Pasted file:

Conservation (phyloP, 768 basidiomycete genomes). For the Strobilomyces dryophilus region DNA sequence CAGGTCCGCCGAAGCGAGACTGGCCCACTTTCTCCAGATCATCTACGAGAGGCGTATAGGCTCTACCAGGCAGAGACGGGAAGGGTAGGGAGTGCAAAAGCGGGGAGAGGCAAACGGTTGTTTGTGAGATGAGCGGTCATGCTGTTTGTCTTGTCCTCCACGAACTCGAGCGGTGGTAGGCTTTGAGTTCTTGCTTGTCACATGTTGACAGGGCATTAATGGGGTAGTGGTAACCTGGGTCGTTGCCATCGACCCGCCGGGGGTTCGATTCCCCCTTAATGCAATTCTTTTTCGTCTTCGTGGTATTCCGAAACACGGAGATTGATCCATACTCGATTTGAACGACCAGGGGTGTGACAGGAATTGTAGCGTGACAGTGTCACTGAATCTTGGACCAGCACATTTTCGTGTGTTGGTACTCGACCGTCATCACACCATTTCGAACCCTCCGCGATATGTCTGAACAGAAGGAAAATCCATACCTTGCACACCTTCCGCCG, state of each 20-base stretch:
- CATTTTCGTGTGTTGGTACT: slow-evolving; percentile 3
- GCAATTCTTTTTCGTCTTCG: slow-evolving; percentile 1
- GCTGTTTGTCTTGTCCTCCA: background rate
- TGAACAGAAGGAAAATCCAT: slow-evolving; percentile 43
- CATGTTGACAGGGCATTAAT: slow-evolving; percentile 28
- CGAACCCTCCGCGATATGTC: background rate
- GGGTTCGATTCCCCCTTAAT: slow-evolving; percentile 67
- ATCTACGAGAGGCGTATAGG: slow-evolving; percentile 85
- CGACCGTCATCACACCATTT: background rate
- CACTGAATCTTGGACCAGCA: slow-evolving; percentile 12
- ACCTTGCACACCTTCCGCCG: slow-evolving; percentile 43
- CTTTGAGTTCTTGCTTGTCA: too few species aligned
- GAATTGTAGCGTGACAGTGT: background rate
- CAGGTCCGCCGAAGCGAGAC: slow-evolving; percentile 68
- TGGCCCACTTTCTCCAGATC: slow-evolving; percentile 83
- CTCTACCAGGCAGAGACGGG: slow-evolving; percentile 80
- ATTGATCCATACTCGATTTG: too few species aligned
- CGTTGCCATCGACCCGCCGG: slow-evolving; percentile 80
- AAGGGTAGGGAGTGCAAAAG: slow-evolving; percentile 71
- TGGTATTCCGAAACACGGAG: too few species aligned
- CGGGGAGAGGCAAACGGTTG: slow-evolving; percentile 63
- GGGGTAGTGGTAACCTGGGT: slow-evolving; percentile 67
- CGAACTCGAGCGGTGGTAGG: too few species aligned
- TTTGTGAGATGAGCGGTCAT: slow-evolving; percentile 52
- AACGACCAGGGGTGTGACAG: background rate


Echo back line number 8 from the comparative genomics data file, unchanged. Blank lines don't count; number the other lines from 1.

- GGGTTCGATTCCCCCTTAAT: slow-evolving; percentile 67